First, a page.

WASHINGTON — Erik Prince, the security contractor with close ties to the Trump administration, has in recent years helped recruit former American and British spies for secretive intelligence-gathering operations that included infiltrating Democratic congressional campaigns, labor organizations, and other groups considered hostile to the Trump agenda, according to interviews and documents.
One of the former spies, an ex-MI6 officer named Richard Seddon, helped run a 2017 operation to copy files and record conversations in a Michigan office of the American Federation of Teachers, one of the largest teachers’ unions in the nation. Seddon directed an undercover operative to secretly tape the union’s local leaders and try to gather information that could be made public to damage the organization, documents show.
Using a different alias the next year, the same undercover operative infiltrated the congressional campaign of Abigail Spanberger, a former CIA officer who went on to win an important House seat in Virginia as a Democrat. The campaign discovered the operative and fired her.
Both operations were run by Project Veritas, a conservative group that has gained attention using hidden cameras and microphones for sting operations on news organizations, Democratic politicians, and liberal advocacy groups. Seddon’s role in the teachers’ union operation — detailed in internal Project Veritas e-mails that have emerged from the discovery process of a court battle between the group and the union — has not previously been reported, nor has Prince’s role in recruiting Seddon for the group’s activities.
Both Project Veritas and Prince have ties to President Trump’s aides and family. Whether any Trump administration officials or advisers to the president were involved in the operations, even tacitly, is unclear. But the effort is a glimpse of a vigorous private campaign to try to undermine political groups or individuals perceived to be in opposition to Trump’s agenda.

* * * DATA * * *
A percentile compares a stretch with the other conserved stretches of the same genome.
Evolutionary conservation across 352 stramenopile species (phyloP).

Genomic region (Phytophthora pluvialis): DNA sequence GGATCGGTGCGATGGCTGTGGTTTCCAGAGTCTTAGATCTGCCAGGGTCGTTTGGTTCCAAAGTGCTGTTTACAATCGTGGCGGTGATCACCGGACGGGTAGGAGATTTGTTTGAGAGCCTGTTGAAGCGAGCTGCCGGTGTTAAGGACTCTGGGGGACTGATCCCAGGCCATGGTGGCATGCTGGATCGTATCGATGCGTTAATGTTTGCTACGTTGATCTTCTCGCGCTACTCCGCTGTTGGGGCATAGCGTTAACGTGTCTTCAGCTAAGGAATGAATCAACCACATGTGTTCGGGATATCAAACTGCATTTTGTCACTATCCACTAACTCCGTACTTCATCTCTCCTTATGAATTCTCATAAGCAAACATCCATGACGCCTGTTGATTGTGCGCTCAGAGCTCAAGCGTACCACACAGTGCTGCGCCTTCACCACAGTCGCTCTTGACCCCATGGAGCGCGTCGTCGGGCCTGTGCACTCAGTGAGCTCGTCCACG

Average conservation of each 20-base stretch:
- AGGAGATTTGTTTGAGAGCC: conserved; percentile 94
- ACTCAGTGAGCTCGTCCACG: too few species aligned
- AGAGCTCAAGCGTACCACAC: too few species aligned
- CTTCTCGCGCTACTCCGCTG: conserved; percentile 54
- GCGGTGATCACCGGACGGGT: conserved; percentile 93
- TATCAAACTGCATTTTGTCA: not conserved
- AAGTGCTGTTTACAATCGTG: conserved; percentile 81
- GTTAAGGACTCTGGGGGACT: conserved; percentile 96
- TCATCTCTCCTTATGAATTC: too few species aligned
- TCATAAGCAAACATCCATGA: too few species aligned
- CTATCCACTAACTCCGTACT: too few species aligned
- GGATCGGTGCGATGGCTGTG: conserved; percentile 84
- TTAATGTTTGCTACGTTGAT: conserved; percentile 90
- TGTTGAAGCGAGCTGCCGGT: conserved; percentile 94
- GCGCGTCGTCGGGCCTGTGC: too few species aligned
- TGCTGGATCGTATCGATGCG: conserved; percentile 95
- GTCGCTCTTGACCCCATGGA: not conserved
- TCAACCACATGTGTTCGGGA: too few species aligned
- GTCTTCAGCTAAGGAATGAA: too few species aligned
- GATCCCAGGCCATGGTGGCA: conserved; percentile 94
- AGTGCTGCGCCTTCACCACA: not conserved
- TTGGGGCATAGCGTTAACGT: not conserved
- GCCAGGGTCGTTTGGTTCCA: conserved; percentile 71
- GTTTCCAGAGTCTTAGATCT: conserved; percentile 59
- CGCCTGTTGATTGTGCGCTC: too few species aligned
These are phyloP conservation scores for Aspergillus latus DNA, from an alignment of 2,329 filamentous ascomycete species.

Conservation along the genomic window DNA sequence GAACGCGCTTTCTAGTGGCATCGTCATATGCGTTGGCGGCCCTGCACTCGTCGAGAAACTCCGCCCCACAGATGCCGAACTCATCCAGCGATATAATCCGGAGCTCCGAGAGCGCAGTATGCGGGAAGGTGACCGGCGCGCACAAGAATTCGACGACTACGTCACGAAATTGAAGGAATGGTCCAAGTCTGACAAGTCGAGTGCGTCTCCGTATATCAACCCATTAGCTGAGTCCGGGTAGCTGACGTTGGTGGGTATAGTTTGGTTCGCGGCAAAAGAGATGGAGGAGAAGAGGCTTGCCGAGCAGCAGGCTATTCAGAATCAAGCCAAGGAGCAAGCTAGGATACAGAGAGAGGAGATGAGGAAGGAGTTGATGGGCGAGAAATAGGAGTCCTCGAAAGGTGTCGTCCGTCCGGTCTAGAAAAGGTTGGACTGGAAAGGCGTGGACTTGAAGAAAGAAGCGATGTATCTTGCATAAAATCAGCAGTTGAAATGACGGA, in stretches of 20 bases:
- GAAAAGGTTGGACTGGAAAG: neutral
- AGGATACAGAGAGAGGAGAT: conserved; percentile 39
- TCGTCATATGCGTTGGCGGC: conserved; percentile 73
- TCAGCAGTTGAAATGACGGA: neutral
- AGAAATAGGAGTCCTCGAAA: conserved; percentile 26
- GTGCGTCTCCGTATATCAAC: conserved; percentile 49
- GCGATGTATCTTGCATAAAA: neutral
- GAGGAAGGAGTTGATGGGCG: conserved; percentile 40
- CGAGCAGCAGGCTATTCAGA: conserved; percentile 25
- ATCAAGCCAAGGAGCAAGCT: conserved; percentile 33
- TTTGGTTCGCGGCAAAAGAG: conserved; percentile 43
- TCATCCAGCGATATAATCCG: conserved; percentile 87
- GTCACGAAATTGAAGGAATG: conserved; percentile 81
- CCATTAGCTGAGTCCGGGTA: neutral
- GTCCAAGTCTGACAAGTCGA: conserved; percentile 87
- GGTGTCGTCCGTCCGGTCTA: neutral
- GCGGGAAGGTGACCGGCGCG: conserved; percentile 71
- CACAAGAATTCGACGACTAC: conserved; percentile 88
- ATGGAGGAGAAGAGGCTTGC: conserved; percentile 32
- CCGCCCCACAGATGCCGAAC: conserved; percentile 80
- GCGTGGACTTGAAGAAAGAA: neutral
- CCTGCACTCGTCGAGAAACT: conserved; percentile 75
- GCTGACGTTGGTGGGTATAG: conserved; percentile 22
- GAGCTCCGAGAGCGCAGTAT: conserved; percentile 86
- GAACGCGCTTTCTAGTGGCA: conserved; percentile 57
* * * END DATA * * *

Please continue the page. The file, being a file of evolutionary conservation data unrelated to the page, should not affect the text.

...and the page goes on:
Prince, the former head of Blackwater Worldwide and the brother of Education Secretary Betsy DeVos, has at times served as an informal adviser to Trump administration officials. He worked with the former national security adviser Michael Flynn during the presidential transition. In 2017, he met with White House and Pentagon officials to pitch a plan to privatize the Afghan war using contractors in lieu of American troops. Jim Mattis, then the defense secretary, rejected the idea.
Prince appears to have become interested in using former spies to train Project Veritas operatives in espionage tactics sometime during the 2016 presidential campaign. Reaching out to several intelligence veterans — and occasionally using Seddon to make the pitch — Prince said he wanted the Project Veritas employees to learn skills like how to recruit sources and how to conduct clandestine recordings, among other surveillance techniques.
James O’Keefe, the head of Project Veritas, declined to answer detailed questions about Prince, Seddon, and other topics, but he called his group a “proud independent news organization” that is involved in dozens of investigations. He said that numerous sources were coming to the group “providing confidential documents, insights into internal processes, and wearing hidden cameras to expose corruption and misconduct.”
“No one tells Project Veritas who or what to investigate,” he said.
A spokesman for Prince declined to comment. E-mails sent to Seddon went unanswered.